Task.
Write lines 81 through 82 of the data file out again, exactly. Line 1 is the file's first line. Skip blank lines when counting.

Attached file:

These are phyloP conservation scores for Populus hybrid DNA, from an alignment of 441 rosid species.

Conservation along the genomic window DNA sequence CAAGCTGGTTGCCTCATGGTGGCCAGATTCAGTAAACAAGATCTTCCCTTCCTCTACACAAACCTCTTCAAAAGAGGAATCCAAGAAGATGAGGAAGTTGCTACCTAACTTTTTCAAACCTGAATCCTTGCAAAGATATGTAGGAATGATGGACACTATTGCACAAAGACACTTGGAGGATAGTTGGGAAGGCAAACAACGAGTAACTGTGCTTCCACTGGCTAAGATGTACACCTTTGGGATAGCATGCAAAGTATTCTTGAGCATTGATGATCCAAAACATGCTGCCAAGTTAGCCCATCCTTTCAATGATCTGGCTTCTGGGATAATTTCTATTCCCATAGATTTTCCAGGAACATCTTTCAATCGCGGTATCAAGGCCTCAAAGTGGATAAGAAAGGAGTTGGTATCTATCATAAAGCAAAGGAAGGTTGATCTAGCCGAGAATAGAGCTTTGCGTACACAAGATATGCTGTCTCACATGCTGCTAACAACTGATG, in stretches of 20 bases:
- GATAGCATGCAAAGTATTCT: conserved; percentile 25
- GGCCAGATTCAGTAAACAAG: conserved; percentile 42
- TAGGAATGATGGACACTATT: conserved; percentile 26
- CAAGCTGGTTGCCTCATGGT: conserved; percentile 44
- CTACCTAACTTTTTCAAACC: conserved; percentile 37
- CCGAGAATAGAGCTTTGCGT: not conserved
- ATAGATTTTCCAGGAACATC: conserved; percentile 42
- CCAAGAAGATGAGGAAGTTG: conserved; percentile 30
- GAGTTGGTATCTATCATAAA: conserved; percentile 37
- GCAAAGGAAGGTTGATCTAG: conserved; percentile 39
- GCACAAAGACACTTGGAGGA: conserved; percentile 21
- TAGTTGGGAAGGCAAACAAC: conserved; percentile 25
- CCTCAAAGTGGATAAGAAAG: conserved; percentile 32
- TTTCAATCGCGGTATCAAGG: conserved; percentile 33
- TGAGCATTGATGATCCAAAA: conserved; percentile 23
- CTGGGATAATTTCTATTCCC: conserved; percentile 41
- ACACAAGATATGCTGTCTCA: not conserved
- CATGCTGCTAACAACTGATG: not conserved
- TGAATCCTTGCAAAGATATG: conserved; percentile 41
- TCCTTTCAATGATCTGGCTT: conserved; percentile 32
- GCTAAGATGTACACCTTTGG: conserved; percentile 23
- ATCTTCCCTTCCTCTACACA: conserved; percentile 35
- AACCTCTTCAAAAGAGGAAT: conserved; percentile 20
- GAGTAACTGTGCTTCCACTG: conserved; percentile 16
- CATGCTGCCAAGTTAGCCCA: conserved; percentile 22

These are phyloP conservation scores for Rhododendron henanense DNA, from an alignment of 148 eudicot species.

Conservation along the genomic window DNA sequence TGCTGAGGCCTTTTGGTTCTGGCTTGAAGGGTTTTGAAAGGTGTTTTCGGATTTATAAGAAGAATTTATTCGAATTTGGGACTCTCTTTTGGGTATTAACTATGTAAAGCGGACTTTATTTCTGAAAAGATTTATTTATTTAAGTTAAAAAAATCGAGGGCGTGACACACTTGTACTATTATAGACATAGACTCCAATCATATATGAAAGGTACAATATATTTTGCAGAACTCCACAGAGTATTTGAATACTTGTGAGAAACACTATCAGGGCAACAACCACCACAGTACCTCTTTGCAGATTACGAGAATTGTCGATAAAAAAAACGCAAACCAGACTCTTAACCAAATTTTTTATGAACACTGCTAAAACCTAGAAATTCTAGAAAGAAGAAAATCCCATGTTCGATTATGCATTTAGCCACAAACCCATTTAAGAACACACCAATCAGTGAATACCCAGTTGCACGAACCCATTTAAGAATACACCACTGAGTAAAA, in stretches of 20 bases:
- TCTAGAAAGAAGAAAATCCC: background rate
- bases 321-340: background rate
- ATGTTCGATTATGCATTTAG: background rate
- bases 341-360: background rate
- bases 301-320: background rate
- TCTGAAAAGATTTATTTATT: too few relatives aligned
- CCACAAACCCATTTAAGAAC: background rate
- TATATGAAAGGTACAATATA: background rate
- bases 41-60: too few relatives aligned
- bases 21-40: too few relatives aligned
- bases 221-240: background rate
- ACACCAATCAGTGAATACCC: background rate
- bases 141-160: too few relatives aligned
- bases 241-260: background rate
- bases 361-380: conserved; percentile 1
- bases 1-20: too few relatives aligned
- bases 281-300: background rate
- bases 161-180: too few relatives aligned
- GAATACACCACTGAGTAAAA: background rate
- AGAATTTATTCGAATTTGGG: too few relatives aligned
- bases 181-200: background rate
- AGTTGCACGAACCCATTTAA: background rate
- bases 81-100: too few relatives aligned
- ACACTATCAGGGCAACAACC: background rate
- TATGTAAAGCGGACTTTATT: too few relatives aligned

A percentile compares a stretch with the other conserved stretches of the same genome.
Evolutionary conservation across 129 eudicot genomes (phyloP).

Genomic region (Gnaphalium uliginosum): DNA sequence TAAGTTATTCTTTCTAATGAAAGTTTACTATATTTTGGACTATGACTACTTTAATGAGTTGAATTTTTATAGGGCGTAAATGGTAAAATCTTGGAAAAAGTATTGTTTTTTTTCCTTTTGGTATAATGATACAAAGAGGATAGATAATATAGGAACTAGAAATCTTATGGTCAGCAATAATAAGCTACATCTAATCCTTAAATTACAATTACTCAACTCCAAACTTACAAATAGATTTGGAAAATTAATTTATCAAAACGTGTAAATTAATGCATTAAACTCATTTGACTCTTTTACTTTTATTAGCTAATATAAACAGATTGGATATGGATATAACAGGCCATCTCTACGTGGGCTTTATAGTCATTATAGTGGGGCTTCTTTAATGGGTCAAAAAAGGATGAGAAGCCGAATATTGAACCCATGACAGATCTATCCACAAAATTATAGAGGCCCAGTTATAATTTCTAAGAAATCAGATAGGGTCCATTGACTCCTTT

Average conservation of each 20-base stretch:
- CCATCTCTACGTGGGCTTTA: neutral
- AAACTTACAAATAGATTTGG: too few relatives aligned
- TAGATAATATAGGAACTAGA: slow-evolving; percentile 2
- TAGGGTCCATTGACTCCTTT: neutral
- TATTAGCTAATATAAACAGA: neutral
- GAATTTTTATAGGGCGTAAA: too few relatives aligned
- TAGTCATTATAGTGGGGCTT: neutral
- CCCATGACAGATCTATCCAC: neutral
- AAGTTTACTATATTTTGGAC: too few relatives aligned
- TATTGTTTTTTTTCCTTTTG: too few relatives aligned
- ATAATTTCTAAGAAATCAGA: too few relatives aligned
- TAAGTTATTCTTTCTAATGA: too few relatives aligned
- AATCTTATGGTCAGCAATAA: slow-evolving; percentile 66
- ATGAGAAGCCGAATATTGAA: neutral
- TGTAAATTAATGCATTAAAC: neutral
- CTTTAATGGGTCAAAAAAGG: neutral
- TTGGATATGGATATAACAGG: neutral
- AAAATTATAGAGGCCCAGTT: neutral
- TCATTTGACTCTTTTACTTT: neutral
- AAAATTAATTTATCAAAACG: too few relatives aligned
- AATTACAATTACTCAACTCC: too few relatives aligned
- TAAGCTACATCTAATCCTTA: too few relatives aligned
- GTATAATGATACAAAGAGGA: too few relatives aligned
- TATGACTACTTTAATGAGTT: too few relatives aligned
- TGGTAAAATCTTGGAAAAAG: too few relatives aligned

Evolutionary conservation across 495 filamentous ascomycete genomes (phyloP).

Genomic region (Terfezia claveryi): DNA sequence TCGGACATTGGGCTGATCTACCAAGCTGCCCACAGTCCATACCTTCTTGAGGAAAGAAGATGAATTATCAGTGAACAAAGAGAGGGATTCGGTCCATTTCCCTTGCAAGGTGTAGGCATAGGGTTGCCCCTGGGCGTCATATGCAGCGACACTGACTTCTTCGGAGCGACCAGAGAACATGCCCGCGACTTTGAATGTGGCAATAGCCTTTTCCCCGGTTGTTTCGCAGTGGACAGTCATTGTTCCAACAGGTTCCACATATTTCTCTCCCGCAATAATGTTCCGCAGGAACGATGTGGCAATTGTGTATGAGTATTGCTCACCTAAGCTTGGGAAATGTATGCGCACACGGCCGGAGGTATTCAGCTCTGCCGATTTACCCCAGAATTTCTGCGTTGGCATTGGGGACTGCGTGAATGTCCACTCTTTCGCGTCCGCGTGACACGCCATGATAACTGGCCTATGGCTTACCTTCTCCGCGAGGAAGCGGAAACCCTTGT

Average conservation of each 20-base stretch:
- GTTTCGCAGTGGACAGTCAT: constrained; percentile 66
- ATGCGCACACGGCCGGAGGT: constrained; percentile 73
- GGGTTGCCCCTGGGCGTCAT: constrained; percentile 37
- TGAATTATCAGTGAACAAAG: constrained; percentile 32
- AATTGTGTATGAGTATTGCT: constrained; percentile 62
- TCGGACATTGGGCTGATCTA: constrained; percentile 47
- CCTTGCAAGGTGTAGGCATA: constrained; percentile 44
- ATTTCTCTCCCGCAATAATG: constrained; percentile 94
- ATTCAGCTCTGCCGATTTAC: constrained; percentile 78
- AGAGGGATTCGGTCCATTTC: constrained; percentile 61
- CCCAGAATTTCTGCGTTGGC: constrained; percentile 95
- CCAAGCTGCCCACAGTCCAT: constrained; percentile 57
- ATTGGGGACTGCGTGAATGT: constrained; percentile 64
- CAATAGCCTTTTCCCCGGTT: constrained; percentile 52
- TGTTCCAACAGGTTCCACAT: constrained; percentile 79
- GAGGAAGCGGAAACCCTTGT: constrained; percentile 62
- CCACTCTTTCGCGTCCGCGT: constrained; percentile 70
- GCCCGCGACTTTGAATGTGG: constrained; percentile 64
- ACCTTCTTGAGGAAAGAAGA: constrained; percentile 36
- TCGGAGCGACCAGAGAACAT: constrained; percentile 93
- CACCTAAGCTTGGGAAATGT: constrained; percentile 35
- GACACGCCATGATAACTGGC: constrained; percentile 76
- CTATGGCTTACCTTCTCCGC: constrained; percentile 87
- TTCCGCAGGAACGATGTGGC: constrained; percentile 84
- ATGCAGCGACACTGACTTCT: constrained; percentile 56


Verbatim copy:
- GTATAATGATACAAAGAGGA: too few relatives aligned
- TATGACTACTTTAATGAGTT: too few relatives aligned